"I intentionally shot Lori Hacking in the head with a .22 rifle," Mark Hacking told a judge in a Salt Lake City (search) courthouse.
Prosecutors dropped charges of obstruction of justice in exchange for the guilty plea. Sentencing was scheduled for June 6. Hacking, 28, could get life in prison.
Hacking will not face the death penalty because prosecutors were unable to prove Lori Hacking, 27, was five weeks pregnant. She had told friends and family she was expecting her first child.
Investigators believe Hacking killed his wife after she learned he had not been accepted to medical school. The couple was preparing to move to North Carolina; Hacking claimed he was enrolled at the University of North Carolina-Chapel Hill.
Prosecutors believe Hacking shot his wife while she slept.
Lori Hacking's father, Eraldo Soares, said hearing Hacking admit guilt in court "was just like a knife going right through my heart. I could not imagine that he could do that to Lori."
Lori's mother, Thelma Soares, wept as she talked to reporters after the hearing.
"I still have a lot of questions that are, have never been, addressed, and I need to get some answers from Mark," Soares said. "But that will have to be between Mark and me in the future at some point."
Hacking reported his wife missing on July 19, 2004, telling friends and family she had gone out for a jog and hadn't returned.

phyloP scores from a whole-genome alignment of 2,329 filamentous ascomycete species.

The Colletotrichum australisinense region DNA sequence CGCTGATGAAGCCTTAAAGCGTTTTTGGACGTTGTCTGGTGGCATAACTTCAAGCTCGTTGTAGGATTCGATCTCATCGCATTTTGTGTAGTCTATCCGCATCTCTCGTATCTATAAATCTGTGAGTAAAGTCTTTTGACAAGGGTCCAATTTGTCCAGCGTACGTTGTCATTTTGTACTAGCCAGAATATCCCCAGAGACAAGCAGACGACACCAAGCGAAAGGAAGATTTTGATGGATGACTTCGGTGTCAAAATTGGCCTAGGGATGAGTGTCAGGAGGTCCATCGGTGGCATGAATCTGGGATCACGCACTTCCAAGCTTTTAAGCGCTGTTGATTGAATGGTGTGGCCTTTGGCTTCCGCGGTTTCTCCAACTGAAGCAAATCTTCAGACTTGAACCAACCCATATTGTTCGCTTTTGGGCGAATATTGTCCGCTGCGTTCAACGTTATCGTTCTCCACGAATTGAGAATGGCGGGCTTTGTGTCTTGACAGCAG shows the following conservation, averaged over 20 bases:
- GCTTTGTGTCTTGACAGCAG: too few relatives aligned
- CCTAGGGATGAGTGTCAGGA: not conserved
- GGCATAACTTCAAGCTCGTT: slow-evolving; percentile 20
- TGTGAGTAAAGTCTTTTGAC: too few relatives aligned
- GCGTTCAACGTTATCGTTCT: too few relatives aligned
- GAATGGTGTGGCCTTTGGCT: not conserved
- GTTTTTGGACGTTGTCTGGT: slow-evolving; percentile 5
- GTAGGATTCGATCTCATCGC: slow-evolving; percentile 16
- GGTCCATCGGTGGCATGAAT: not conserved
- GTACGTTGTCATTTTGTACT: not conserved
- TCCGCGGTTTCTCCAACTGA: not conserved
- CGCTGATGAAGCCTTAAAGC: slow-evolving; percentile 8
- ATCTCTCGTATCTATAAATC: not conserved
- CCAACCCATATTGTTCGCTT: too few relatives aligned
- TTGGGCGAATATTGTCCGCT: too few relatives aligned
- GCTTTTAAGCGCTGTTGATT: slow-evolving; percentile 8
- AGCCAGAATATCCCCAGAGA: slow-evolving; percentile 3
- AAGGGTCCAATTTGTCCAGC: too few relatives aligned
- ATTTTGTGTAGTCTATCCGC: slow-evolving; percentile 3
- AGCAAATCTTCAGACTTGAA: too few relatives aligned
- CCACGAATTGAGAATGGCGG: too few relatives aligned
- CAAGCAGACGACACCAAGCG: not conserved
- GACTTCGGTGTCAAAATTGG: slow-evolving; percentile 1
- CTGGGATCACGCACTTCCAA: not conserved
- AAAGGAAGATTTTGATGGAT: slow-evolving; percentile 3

That same day, hours after making a televised plea for his wife's return, Hacking was spotted running around a local motel naked. He was admitted to a psychiatric hospital.
As a massive search for Lori Hacking's body was under way, a string of lies Mark Hacking had told his wife and family came to light. Investigators discovered that not only had Hacking not been admitted to medical school, he had never even graduated from college.
They also discovered Lori Hacking's car keys and wallet, discounting Mark Hacking's claim that she had driven out to a nearby park to jog. It was also found that Hacking had dumped the couple's mattress and had purchased a new one just before he phoned police to report his wife missing.
Family members and friends were stunned at the revelations. A little more than a week after Lori Hacking disappeared, Mark Hacking confessed to his brothers that he killed her.
Two-and-a-half months later, Lori Hacking's remains were found in a Salt Lake county landfill.
There was speculation after Hacking was arrested that he would plead innocent by reason of insanity. But according to local newspapers, none of the possible key witnesses in the case were ever contacted by defense attorneys, signaling Hacking decided to avoid going to trial some time ago.
Before the hearing, Lori Hacking's brother Paul Soares said he was not looking forward to seeing his brother-in-law.
"For 12 years this was a person I got along with, a person I loved," Soares told FOX News. "Now, looking back at what he's done, it's going to be really hard."
Erin Galbraith Huband, a close friend and former roommate of Lori Hacking, said earlier on Friday she was relieved at news of the plea deal.
"It was good to hear that maybe he might step up and say, 'This is what I've done and I'm willing to take responsibility, finally,'" she told FOX News.
FOX News' Jane Roh and Adam Housley and The Associated Press contributed to this report.